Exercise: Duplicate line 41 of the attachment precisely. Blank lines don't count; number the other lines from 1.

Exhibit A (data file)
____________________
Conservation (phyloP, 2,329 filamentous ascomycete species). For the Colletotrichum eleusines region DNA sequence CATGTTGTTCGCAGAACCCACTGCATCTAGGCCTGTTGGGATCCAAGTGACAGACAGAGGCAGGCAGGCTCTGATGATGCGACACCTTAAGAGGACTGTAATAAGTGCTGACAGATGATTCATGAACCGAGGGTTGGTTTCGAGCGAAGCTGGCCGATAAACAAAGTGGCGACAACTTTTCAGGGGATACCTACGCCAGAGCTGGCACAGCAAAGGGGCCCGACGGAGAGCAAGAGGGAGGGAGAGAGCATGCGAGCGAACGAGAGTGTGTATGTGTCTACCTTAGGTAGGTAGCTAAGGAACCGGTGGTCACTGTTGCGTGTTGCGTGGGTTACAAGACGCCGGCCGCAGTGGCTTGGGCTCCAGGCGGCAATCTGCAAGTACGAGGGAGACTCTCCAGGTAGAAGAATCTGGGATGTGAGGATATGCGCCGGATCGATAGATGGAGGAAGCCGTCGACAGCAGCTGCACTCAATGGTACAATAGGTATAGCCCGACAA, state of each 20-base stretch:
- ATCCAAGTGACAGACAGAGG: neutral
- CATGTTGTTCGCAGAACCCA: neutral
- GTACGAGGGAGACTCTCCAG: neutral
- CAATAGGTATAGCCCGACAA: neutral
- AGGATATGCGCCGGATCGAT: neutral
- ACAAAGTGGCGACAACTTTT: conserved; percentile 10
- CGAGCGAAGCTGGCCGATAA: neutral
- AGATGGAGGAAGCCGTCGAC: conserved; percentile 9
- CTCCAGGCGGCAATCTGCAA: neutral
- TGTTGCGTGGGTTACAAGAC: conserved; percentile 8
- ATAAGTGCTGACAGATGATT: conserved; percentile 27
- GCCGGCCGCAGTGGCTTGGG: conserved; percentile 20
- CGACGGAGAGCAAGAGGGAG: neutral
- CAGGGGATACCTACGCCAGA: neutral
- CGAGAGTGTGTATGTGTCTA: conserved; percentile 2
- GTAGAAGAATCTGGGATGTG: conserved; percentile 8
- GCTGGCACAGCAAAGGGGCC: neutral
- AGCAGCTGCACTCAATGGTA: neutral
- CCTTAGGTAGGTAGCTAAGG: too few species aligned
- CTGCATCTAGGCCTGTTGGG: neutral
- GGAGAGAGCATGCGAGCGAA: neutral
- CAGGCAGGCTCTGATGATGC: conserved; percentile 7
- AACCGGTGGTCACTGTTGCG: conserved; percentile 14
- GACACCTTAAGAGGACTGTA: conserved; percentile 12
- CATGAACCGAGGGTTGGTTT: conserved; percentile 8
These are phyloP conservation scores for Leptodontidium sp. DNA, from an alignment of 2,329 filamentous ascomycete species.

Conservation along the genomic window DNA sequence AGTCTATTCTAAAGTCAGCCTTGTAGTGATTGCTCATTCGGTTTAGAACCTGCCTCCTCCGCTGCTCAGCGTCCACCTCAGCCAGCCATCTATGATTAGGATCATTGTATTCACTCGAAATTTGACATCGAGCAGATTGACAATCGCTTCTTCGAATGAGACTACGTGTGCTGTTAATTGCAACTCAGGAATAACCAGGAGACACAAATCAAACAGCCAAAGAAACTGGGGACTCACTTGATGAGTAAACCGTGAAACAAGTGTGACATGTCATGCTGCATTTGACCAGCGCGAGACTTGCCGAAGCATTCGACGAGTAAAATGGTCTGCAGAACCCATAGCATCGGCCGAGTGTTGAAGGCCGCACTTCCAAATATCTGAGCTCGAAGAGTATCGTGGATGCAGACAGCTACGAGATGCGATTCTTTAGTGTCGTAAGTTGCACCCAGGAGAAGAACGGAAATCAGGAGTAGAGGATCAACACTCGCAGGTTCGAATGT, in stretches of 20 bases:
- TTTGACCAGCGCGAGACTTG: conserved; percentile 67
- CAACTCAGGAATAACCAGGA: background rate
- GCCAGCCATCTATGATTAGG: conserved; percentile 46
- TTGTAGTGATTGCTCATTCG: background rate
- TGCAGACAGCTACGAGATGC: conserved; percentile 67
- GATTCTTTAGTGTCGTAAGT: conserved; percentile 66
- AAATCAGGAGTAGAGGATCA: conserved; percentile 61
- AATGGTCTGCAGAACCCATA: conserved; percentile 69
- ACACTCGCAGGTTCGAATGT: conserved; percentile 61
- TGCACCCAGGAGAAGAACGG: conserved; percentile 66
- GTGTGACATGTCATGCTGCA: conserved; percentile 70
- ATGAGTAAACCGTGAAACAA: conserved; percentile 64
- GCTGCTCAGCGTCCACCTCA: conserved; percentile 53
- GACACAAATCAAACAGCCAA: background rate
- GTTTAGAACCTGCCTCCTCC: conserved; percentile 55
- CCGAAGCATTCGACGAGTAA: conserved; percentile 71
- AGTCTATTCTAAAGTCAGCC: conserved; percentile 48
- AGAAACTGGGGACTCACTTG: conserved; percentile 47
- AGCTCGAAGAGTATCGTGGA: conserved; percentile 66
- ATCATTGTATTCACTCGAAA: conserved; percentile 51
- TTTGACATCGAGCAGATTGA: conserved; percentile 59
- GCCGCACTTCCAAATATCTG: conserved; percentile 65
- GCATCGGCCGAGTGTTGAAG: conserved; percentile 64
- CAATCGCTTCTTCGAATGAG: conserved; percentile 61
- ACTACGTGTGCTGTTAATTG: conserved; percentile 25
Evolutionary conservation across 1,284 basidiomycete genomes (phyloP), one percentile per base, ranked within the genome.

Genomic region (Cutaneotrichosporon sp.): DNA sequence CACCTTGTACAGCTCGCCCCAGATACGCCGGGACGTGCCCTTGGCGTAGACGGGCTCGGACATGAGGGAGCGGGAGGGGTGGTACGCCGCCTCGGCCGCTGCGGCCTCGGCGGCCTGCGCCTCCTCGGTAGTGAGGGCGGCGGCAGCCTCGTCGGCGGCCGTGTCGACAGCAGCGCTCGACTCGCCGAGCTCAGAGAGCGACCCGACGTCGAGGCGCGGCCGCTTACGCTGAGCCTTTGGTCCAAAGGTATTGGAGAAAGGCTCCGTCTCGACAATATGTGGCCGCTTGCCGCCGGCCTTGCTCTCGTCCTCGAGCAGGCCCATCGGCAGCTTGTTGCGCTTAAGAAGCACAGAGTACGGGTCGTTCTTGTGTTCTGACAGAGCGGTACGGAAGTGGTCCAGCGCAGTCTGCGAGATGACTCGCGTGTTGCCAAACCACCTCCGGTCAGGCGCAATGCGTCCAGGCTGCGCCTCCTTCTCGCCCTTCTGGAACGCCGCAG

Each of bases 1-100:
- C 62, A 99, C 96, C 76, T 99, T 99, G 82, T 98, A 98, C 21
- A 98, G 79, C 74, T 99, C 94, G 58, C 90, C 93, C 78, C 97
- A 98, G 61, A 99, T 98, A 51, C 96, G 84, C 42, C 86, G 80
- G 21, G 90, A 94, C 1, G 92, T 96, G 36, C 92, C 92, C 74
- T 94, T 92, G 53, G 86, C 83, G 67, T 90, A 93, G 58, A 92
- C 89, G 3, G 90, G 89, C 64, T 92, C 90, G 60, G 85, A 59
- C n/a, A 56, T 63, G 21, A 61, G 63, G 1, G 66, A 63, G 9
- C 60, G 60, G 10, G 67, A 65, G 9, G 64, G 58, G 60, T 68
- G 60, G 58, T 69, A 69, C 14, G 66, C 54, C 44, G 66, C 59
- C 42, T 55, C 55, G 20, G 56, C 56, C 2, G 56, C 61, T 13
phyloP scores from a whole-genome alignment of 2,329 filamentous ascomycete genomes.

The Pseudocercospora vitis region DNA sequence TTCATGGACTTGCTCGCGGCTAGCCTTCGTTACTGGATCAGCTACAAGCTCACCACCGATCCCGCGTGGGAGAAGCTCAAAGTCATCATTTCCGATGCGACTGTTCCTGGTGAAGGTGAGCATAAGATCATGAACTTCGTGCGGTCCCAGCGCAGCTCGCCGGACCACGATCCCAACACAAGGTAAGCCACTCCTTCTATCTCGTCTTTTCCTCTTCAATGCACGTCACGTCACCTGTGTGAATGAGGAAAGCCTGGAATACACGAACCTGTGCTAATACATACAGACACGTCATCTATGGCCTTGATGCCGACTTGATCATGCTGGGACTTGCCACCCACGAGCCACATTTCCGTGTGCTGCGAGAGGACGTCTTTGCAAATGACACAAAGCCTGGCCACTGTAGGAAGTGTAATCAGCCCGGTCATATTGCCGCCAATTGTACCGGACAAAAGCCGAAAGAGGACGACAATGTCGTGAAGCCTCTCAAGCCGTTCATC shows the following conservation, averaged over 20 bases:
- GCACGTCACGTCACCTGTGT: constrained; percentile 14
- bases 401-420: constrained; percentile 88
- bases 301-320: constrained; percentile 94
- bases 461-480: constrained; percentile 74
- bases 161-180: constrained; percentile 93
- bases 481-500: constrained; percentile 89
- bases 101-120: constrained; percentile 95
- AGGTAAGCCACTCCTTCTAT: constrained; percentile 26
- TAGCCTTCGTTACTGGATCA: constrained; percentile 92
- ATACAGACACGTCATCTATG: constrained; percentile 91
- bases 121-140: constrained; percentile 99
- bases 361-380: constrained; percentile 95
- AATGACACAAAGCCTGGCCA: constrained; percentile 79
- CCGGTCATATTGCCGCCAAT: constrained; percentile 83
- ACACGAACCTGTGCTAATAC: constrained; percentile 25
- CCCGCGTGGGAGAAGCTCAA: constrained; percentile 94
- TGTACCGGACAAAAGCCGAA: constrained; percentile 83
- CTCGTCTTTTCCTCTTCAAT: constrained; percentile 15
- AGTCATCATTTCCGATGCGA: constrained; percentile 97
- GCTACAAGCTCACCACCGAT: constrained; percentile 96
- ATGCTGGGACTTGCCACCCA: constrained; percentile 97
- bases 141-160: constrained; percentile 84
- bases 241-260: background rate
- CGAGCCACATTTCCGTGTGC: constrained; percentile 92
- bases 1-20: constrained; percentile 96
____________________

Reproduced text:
- GCTGCTCAGCGTCCACCTCA: conserved; percentile 53